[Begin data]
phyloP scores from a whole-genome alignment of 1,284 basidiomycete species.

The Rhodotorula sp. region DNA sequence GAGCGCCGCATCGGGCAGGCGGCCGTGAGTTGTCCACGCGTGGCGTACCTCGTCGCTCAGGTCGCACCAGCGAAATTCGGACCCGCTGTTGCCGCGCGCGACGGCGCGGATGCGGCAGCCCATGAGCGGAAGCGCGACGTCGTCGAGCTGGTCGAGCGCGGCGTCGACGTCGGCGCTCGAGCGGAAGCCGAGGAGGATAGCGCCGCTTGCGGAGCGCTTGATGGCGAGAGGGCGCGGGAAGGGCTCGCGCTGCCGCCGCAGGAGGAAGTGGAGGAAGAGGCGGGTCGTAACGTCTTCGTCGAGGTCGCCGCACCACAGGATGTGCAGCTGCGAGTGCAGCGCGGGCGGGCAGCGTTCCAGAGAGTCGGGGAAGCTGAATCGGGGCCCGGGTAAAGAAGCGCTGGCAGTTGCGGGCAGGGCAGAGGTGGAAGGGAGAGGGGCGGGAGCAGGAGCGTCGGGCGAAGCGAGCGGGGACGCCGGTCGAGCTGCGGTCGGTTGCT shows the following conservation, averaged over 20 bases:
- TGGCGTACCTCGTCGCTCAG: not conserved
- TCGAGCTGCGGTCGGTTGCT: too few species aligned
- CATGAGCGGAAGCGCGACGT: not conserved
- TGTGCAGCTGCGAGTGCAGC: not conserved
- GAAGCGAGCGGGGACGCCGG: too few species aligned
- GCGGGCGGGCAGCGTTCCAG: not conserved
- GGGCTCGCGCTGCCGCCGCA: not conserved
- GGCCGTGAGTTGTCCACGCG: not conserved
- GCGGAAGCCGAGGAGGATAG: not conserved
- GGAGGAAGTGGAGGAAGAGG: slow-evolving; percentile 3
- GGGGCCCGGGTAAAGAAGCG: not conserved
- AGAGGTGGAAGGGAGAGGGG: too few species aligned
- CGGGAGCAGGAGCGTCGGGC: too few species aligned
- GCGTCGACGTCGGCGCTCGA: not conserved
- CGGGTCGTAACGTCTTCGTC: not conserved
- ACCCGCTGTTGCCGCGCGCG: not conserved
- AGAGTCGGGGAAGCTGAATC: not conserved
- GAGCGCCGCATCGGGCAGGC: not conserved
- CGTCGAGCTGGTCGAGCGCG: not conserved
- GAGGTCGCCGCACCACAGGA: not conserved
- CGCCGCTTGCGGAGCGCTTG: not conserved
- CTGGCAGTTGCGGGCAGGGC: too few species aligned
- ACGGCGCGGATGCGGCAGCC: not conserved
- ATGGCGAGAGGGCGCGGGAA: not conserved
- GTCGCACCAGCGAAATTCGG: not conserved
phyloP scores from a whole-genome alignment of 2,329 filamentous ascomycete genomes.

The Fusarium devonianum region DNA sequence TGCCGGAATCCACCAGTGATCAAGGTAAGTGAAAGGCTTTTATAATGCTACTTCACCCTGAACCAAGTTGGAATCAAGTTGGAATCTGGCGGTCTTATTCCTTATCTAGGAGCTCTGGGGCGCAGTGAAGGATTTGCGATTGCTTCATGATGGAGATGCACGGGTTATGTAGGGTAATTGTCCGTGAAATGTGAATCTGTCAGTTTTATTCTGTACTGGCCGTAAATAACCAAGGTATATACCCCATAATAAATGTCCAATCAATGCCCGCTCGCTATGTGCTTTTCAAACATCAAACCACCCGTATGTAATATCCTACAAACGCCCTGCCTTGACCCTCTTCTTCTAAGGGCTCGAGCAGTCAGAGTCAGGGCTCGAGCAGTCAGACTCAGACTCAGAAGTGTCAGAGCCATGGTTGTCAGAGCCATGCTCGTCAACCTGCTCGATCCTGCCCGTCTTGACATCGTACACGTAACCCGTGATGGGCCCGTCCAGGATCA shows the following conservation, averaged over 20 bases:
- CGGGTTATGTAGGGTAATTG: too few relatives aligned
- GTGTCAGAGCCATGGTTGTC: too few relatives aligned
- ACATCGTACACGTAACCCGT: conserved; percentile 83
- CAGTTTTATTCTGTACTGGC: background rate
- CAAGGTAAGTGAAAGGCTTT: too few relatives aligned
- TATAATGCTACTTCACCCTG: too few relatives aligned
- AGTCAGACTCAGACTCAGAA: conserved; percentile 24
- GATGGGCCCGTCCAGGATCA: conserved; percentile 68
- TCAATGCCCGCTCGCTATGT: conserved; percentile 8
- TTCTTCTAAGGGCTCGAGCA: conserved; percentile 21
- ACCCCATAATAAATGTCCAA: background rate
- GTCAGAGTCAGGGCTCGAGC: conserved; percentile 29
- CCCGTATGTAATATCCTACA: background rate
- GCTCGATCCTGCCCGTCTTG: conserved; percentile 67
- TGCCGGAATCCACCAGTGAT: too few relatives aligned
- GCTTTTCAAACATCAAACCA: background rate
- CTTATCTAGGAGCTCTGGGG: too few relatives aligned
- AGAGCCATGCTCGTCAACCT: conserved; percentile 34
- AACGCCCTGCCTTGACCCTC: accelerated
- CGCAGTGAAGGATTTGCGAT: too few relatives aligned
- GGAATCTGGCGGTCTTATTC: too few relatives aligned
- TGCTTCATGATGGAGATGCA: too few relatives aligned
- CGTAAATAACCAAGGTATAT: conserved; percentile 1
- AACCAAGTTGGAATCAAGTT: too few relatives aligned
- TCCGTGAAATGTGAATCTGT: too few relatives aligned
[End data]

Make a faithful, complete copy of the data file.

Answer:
phyloP scores from a whole-genome alignment of 1,284 basidiomycete species.

The Rhodotorula sp. region DNA sequence GAGCGCCGCATCGGGCAGGCGGCCGTGAGTTGTCCACGCGTGGCGTACCTCGTCGCTCAGGTCGCACCAGCGAAATTCGGACCCGCTGTTGCCGCGCGCGACGGCGCGGATGCGGCAGCCCATGAGCGGAAGCGCGACGTCGTCGAGCTGGTCGAGCGCGGCGTCGACGTCGGCGCTCGAGCGGAAGCCGAGGAGGATAGCGCCGCTTGCGGAGCGCTTGATGGCGAGAGGGCGCGGGAAGGGCTCGCGCTGCCGCCGCAGGAGGAAGTGGAGGAAGAGGCGGGTCGTAACGTCTTCGTCGAGGTCGCCGCACCACAGGATGTGCAGCTGCGAGTGCAGCGCGGGCGGGCAGCGTTCCAGAGAGTCGGGGAAGCTGAATCGGGGCCCGGGTAAAGAAGCGCTGGCAGTTGCGGGCAGGGCAGAGGTGGAAGGGAGAGGGGCGGGAGCAGGAGCGTCGGGCGAAGCGAGCGGGGACGCCGGTCGAGCTGCGGTCGGTTGCT shows the following conservation, averaged over 20 bases:
- TGGCGTACCTCGTCGCTCAG: not conserved
- TCGAGCTGCGGTCGGTTGCT: too few species aligned
- CATGAGCGGAAGCGCGACGT: not conserved
- TGTGCAGCTGCGAGTGCAGC: not conserved
- GAAGCGAGCGGGGACGCCGG: too few species aligned
- GCGGGCGGGCAGCGTTCCAG: not conserved
- GGGCTCGCGCTGCCGCCGCA: not conserved
- GGCCGTGAGTTGTCCACGCG: not conserved
- GCGGAAGCCGAGGAGGATAG: not conserved
- GGAGGAAGTGGAGGAAGAGG: slow-evolving; percentile 3
- GGGGCCCGGGTAAAGAAGCG: not conserved
- AGAGGTGGAAGGGAGAGGGG: too few species aligned
- CGGGAGCAGGAGCGTCGGGC: too few species aligned
- GCGTCGACGTCGGCGCTCGA: not conserved
- CGGGTCGTAACGTCTTCGTC: not conserved
- ACCCGCTGTTGCCGCGCGCG: not conserved
- AGAGTCGGGGAAGCTGAATC: not conserved
- GAGCGCCGCATCGGGCAGGC: not conserved
- CGTCGAGCTGGTCGAGCGCG: not conserved
- GAGGTCGCCGCACCACAGGA: not conserved
- CGCCGCTTGCGGAGCGCTTG: not conserved
- CTGGCAGTTGCGGGCAGGGC: too few species aligned
- ACGGCGCGGATGCGGCAGCC: not conserved
- ATGGCGAGAGGGCGCGGGAA: not conserved
- GTCGCACCAGCGAAATTCGG: not conserved
phyloP scores from a whole-genome alignment of 2,329 filamentous ascomycete genomes.

The Fusarium devonianum region DNA sequence TGCCGGAATCCACCAGTGATCAAGGTAAGTGAAAGGCTTTTATAATGCTACTTCACCCTGAACCAAGTTGGAATCAAGTTGGAATCTGGCGGTCTTATTCCTTATCTAGGAGCTCTGGGGCGCAGTGAAGGATTTGCGATTGCTTCATGATGGAGATGCACGGGTTATGTAGGGTAATTGTCCGTGAAATGTGAATCTGTCAGTTTTATTCTGTACTGGCCGTAAATAACCAAGGTATATACCCCATAATAAATGTCCAATCAATGCCCGCTCGCTATGTGCTTTTCAAACATCAAACCACCCGTATGTAATATCCTACAAACGCCCTGCCTTGACCCTCTTCTTCTAAGGGCTCGAGCAGTCAGAGTCAGGGCTCGAGCAGTCAGACTCAGACTCAGAAGTGTCAGAGCCATGGTTGTCAGAGCCATGCTCGTCAACCTGCTCGATCCTGCCCGTCTTGACATCGTACACGTAACCCGTGATGGGCCCGTCCAGGATCA shows the following conservation, averaged over 20 bases:
- CGGGTTATGTAGGGTAATTG: too few relatives aligned
- GTGTCAGAGCCATGGTTGTC: too few relatives aligned
- ACATCGTACACGTAACCCGT: conserved; percentile 83
- CAGTTTTATTCTGTACTGGC: background rate
- CAAGGTAAGTGAAAGGCTTT: too few relatives aligned
- TATAATGCTACTTCACCCTG: too few relatives aligned
- AGTCAGACTCAGACTCAGAA: conserved; percentile 24
- GATGGGCCCGTCCAGGATCA: conserved; percentile 68
- TCAATGCCCGCTCGCTATGT: conserved; percentile 8
- TTCTTCTAAGGGCTCGAGCA: conserved; percentile 21
- ACCCCATAATAAATGTCCAA: background rate
- GTCAGAGTCAGGGCTCGAGC: conserved; percentile 29
- CCCGTATGTAATATCCTACA: background rate
- GCTCGATCCTGCCCGTCTTG: conserved; percentile 67
- TGCCGGAATCCACCAGTGAT: too few relatives aligned
- GCTTTTCAAACATCAAACCA: background rate
- CTTATCTAGGAGCTCTGGGG: too few relatives aligned
- AGAGCCATGCTCGTCAACCT: conserved; percentile 34
- AACGCCCTGCCTTGACCCTC: accelerated
- CGCAGTGAAGGATTTGCGAT: too few relatives aligned
- GGAATCTGGCGGTCTTATTC: too few relatives aligned
- TGCTTCATGATGGAGATGCA: too few relatives aligned
- CGTAAATAACCAAGGTATAT: conserved; percentile 1
- AACCAAGTTGGAATCAAGTT: too few relatives aligned
- TCCGTGAAATGTGAATCTGT: too few relatives aligned